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Medical Marvel #7

Hockey-mad 5-year-old has potentially fatal tumor.

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C.J. Postighone, Leonard Wexler, Suzanne Wolden, and Michael La Quaglia.  

Patient: C. J. Postighone, 5
Doctors: Leonard Wexler, pediatric oncologist, Michael La Quaglia, pediatric surgeon, and Suzanne Wolden, radiation oncologist, Memorial Sloan-Kettering Cancer Center
Patient’s parents: Carl and Robin Postighone

Carl Postighone: C.J. loves hockey. In March 2000, he came home from playing one day and noticed his right thigh was a little bit itchy and bigger than his left. We had tests done, and the diagnosis came back that he had what’s called rhabdomyosarcoma.

Wexler: It’s a very aggressive cancer. It had spread into the lymph nodes in his belly.

La Quaglia: The tumor was in the right gluteus medius, a muscle in the hip area.

Carl: Chemotherapy was going to last for months, and after that he needed surgery, and after surgery radiation, and then after all that, another five to six months of chemo. I was in disbelief.

C.J.: People who are older know what cancer is and what you have to go through, but when I was 5, I didn’t know what was going on. I knew my parents were nervous, but I didn’t know what they were nervous about.

Wexler: The standard approach would have been three chemo drugs, but we used five. It was a pilot regimen, experimental in its combination and extremely intensive dosage. C.J. was 5 years old: We wanted to give him the latest, most aggressive possible treatment.

Carl: Hockey was C.J.’s motivation to get better. We’d sneak sticks into the hospital and set up cribs in the halls as goals. Here he was—he didn’t have any hair, and he had all these tubes in him, and the tubes would be black from him diving on the ground. The nurses would be going crazy: “He has no immune system!”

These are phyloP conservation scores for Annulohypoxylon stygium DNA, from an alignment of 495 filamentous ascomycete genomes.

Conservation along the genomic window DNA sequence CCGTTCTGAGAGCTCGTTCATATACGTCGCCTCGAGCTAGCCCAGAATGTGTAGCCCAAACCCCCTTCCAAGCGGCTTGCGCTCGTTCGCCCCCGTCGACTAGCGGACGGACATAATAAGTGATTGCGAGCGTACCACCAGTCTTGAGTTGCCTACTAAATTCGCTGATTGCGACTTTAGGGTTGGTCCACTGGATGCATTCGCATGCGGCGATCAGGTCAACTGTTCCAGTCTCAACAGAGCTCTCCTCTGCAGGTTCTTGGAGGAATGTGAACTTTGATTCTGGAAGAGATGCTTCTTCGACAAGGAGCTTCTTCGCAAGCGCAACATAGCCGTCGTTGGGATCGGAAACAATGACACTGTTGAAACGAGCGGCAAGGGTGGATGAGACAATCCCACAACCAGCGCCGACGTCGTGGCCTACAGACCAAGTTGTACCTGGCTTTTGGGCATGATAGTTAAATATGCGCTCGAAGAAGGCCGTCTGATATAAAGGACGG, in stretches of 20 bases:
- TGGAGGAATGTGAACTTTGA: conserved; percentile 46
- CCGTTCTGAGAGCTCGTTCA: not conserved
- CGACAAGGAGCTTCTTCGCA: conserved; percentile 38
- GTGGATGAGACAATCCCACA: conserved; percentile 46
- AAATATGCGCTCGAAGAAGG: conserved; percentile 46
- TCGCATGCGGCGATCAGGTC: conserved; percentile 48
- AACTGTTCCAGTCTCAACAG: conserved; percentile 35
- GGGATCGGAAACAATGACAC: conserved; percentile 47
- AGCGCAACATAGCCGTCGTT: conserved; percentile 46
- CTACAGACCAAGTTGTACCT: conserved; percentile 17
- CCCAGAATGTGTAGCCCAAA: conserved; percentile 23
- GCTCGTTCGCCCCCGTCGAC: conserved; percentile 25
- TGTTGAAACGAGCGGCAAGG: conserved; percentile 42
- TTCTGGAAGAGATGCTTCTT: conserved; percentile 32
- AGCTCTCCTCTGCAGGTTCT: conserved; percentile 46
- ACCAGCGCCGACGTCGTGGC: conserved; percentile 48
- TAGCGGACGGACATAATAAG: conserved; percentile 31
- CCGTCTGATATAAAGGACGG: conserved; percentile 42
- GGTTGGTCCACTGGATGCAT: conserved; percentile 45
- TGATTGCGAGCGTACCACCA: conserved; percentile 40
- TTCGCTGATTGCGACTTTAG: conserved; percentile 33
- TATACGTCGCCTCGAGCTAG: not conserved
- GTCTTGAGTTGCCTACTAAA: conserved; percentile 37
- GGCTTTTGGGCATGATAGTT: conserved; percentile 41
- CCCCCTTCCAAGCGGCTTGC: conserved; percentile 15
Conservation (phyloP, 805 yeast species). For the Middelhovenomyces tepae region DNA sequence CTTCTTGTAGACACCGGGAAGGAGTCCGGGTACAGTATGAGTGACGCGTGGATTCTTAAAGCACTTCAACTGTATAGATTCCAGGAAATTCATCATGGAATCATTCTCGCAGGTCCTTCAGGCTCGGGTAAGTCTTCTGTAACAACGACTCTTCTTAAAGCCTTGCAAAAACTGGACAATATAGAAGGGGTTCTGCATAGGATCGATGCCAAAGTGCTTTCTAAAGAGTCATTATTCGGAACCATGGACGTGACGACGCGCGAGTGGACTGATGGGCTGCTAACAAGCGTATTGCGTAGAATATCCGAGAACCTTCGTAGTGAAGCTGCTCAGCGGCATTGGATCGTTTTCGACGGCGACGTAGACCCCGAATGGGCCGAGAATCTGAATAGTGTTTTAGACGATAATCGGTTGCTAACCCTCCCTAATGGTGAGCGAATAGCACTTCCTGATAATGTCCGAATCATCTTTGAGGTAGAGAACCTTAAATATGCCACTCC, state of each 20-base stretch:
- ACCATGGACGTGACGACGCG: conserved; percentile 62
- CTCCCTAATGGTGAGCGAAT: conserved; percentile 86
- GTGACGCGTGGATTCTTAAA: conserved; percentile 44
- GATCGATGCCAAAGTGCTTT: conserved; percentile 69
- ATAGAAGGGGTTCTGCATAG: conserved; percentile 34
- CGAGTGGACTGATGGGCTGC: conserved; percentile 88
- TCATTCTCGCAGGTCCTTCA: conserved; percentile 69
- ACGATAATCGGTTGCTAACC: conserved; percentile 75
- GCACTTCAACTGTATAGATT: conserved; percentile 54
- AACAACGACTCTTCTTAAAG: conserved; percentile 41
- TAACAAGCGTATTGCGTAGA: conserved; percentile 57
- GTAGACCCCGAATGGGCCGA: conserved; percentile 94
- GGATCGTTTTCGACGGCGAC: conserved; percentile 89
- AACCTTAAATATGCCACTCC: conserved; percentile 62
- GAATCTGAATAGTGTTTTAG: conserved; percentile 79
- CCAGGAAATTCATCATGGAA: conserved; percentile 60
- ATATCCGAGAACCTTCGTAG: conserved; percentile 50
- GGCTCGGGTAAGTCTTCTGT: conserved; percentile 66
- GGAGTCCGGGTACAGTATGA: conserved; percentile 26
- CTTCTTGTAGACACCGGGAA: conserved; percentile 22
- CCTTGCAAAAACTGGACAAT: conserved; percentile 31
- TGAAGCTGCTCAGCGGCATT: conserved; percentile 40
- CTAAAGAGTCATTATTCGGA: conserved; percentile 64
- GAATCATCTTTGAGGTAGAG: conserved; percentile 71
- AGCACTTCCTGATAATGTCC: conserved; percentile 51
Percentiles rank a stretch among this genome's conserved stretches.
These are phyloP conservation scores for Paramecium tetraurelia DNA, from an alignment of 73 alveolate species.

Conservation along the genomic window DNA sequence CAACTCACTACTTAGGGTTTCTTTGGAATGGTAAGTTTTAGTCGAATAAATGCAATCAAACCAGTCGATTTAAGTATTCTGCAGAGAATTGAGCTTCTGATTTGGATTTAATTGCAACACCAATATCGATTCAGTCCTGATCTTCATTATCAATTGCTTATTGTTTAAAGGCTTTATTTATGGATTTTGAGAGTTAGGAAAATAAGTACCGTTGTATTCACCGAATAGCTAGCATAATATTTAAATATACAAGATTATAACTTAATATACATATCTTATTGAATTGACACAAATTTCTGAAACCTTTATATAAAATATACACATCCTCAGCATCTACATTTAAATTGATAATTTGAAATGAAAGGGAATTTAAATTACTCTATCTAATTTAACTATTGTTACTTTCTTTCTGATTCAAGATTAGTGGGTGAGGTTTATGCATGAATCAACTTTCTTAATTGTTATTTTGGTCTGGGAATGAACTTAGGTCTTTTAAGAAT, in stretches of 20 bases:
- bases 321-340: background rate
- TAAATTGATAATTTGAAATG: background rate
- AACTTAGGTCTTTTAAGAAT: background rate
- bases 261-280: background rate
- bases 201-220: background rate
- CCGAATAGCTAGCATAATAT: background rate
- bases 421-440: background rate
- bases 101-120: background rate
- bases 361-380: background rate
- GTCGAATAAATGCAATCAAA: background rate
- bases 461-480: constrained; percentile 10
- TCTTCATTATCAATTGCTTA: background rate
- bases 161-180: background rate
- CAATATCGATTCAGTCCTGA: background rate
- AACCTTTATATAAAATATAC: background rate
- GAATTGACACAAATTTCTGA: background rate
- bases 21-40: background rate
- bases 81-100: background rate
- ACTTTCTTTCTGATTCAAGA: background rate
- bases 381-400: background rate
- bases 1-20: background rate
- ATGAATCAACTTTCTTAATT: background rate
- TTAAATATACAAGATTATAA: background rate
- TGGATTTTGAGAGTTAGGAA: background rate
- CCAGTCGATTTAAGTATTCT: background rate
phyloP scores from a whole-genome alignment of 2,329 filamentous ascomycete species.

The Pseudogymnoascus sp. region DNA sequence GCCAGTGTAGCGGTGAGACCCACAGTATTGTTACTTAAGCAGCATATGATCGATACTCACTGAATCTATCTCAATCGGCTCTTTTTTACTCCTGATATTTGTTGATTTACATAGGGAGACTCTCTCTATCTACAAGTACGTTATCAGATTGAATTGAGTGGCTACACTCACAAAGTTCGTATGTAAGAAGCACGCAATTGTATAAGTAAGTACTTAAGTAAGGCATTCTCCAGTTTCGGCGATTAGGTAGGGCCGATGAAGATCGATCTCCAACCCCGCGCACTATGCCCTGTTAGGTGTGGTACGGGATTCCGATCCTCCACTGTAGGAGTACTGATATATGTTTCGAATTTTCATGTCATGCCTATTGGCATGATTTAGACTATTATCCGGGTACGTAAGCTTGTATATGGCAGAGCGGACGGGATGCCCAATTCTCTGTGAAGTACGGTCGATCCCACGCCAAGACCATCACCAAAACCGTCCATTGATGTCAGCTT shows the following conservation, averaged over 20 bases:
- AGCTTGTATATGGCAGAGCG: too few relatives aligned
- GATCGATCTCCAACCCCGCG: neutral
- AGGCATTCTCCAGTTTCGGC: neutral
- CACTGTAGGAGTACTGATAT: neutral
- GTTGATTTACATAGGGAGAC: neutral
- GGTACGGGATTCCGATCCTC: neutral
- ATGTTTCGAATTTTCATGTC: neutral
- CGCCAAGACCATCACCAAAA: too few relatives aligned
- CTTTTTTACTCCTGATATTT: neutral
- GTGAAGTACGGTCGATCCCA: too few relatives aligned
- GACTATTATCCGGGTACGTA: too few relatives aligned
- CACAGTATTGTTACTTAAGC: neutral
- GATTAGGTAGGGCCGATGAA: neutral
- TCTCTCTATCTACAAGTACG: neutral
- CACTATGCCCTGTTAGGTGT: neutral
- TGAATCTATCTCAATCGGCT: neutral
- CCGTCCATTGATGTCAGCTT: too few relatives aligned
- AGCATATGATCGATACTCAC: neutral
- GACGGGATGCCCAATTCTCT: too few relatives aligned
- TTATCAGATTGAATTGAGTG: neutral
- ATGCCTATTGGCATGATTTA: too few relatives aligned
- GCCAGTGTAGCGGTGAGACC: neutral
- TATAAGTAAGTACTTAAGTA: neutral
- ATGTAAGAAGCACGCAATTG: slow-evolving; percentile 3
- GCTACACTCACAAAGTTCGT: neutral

C.J.: When I was able to go home, they would have a tube in my chest and give me a backpack that had my chemotherapy in it. I remember going skating and I would have the backpack on my shoulder.

Wexler: We had twelve weeks of chemo and got an excellent response. But chemo itself, for this type of cancer, isn’t enough. He needed radiation, but if you give a full dose of radiation to the hip or spine of a 5-year-old who’s got, God willing, two decades of bone growth ahead of him, those bones won’t grow.

La Quaglia: In the surgery, I opened the abdomen to remove the affected lymph nodes and removed the tumor in the hip. Rather than giving external beam radiation, Dr. Wolden delivered the radiation directly to the area where the tumor was. That way, we didn’t pass the radiation through healthy tissue.

Carl: Overall, he spent about 200 days in the hospital. The hardest part for me was when his treatment got over. Sure we had to spend all that time in the hospital, but there was comfort in thinking, My son is getting better. Afterward, you just wait.

Wexler: When cells are able to survive the kind of intensive chemo we use to treat kids, they just can’t tolerate that kind of intensive therapy the second time around. Recurrence is almost invariably fatal.

Carl: Generally these things recur within three years, and fortunately those milestones have been met. We just went through our five-year scans. Those are our holidays.

C.J.: The muscle is growing back. I can skate again, and I’m getting much faster.

Robin: Everybody is flabbergasted that he skates. We sent a DVD of him on the ice to an orthopedic surgeon who told him he would never skate again. I’m not medical, I’m just a mom, but I can tell that everyone can’t believe how strong his legs are.


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